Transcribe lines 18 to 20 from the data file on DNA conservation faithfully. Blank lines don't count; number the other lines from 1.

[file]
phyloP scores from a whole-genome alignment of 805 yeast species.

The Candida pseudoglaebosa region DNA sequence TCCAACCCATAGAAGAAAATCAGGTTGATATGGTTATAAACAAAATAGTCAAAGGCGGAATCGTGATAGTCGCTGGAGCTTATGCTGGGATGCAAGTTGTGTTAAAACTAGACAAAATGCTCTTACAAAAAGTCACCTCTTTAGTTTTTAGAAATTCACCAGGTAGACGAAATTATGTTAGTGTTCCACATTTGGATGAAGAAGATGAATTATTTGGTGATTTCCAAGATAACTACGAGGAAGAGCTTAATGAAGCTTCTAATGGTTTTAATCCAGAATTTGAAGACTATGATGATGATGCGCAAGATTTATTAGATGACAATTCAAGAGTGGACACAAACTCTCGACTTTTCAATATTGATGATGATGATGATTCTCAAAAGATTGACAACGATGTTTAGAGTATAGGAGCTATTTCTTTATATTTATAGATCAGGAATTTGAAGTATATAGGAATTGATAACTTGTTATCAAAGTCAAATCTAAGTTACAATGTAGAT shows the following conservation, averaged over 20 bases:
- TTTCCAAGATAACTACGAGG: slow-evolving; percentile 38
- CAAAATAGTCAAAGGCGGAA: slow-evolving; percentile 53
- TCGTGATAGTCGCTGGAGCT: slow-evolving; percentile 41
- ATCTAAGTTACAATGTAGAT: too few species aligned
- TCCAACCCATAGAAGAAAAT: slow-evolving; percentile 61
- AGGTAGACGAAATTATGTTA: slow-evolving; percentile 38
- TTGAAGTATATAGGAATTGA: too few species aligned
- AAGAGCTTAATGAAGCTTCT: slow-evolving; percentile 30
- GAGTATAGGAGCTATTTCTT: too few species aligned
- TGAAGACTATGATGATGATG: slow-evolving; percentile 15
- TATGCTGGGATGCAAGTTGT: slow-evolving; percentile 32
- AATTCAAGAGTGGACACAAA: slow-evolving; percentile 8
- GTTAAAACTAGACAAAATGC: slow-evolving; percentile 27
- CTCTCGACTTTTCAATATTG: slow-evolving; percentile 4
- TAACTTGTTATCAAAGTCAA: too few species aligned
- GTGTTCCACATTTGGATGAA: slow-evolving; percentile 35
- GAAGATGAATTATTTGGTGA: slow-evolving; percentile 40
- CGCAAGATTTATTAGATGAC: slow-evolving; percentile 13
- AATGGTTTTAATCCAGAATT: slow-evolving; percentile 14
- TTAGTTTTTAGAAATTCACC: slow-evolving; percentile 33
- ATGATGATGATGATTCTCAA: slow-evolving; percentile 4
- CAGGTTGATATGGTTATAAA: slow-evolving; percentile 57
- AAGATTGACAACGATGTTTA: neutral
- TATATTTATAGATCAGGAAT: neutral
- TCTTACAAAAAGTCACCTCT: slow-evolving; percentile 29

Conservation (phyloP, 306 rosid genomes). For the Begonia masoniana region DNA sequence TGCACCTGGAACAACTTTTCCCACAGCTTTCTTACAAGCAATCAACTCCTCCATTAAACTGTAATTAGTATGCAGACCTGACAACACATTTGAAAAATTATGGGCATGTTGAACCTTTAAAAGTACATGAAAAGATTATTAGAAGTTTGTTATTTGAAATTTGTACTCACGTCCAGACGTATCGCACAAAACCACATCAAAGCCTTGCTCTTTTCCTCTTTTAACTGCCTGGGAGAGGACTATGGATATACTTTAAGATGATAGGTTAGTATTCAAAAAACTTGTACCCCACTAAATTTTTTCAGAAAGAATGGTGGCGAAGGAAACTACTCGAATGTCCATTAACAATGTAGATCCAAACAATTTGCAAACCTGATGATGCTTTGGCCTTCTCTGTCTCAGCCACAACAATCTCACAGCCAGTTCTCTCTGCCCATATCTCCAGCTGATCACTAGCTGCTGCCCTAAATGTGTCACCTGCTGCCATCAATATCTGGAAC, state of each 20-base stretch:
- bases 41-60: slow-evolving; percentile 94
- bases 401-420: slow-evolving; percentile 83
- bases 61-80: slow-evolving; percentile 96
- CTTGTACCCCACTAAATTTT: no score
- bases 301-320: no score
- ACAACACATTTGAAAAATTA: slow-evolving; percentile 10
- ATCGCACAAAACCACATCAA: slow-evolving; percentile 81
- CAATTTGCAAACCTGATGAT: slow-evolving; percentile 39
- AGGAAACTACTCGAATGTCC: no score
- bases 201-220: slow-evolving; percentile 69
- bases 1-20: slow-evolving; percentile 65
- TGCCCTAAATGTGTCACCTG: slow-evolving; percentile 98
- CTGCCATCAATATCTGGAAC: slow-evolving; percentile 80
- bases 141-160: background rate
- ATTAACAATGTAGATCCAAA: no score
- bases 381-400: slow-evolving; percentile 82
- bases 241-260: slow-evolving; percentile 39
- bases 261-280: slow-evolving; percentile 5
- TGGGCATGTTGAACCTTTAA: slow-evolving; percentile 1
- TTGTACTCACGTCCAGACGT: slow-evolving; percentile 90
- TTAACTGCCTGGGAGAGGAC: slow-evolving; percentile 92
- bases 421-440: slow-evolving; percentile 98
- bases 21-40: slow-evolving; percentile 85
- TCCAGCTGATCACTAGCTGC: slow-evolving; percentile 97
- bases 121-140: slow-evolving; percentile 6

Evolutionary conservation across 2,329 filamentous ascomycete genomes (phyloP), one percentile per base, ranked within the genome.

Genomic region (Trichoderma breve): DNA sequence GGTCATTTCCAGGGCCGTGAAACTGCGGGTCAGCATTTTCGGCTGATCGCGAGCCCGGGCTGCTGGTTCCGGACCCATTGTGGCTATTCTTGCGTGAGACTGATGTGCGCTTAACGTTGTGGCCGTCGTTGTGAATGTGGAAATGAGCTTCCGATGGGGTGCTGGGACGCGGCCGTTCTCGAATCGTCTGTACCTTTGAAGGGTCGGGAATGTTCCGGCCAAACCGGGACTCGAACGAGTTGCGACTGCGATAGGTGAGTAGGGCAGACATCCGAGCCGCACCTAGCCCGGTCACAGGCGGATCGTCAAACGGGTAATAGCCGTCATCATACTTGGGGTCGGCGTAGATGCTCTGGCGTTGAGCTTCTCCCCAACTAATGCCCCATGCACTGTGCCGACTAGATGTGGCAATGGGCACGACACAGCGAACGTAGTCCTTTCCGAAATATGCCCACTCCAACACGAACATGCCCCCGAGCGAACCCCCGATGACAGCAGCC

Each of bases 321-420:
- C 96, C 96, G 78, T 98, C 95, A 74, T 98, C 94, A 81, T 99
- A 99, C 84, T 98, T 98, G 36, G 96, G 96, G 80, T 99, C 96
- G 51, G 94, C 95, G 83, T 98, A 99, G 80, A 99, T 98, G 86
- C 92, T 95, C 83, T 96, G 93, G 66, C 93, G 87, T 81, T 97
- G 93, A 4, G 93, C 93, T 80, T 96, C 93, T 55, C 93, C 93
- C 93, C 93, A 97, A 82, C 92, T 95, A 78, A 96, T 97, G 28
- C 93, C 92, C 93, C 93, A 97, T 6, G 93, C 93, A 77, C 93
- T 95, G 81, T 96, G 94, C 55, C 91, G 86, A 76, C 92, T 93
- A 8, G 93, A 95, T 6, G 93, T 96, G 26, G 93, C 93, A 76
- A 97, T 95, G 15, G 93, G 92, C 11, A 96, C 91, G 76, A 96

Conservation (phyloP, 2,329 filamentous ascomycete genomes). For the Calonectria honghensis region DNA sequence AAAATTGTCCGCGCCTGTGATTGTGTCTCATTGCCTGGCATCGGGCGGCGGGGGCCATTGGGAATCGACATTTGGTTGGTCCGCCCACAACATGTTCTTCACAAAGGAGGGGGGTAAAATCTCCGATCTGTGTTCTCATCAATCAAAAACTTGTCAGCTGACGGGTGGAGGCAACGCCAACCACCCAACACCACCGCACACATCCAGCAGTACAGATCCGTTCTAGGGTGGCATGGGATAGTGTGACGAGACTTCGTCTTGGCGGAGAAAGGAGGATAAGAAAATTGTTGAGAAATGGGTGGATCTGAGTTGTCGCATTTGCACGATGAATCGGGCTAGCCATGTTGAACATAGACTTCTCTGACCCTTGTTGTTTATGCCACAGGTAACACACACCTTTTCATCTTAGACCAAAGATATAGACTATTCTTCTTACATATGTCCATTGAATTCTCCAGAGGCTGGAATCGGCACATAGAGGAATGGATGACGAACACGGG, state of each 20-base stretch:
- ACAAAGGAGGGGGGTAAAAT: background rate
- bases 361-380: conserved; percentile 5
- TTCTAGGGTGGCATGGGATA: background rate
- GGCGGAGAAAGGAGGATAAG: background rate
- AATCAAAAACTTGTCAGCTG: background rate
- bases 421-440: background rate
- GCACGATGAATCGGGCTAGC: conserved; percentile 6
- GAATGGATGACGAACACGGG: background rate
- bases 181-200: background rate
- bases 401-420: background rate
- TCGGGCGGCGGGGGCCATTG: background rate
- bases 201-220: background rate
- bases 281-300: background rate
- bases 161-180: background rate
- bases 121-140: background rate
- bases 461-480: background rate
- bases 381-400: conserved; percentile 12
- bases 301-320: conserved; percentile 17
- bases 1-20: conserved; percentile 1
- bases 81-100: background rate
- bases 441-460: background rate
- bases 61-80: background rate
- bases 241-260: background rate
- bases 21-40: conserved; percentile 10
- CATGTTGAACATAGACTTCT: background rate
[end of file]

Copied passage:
- GTGTTCCACATTTGGATGAA: slow-evolving; percentile 35
- GAAGATGAATTATTTGGTGA: slow-evolving; percentile 40
- CGCAAGATTTATTAGATGAC: slow-evolving; percentile 13